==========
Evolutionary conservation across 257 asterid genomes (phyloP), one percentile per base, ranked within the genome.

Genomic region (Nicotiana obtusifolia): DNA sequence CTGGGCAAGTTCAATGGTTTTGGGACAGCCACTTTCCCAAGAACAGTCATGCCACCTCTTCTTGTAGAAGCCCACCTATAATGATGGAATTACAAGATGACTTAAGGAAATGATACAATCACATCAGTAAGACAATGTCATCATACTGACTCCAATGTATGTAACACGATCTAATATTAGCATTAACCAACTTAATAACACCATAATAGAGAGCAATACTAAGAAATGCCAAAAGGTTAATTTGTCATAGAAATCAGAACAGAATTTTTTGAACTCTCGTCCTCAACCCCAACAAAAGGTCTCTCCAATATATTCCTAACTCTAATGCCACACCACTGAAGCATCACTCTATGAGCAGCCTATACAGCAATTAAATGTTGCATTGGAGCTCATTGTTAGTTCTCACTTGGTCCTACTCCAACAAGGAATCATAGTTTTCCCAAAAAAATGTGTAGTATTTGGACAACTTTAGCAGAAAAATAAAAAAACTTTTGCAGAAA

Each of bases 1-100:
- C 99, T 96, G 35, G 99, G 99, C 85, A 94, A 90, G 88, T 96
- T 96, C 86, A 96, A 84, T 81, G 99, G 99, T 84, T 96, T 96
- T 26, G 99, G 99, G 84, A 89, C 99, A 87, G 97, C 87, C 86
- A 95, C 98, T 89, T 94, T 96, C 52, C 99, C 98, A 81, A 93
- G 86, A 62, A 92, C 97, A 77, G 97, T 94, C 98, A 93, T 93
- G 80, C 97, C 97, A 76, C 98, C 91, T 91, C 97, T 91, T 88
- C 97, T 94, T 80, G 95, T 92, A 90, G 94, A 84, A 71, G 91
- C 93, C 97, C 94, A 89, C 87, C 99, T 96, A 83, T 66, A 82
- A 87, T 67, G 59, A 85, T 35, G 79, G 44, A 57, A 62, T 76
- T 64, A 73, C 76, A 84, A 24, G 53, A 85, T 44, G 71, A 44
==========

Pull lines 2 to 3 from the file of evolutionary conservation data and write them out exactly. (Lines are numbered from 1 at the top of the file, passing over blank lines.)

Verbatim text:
Genomic region (Nicotiana obtusifolia): DNA sequence CTGGGCAAGTTCAATGGTTTTGGGACAGCCACTTTCCCAAGAACAGTCATGCCACCTCTTCTTGTAGAAGCCCACCTATAATGATGGAATTACAAGATGACTTAAGGAAATGATACAATCACATCAGTAAGACAATGTCATCATACTGACTCCAATGTATGTAACACGATCTAATATTAGCATTAACCAACTTAATAACACCATAATAGAGAGCAATACTAAGAAATGCCAAAAGGTTAATTTGTCATAGAAATCAGAACAGAATTTTTTGAACTCTCGTCCTCAACCCCAACAAAAGGTCTCTCCAATATATTCCTAACTCTAATGCCACACCACTGAAGCATCACTCTATGAGCAGCCTATACAGCAATTAAATGTTGCATTGGAGCTCATTGTTAGTTCTCACTTGGTCCTACTCCAACAAGGAATCATAGTTTTCCCAAAAAAATGTGTAGTATTTGGACAACTTTAGCAGAAAAATAAAAAAACTTTTGCAGAAA

Each of bases 1-100: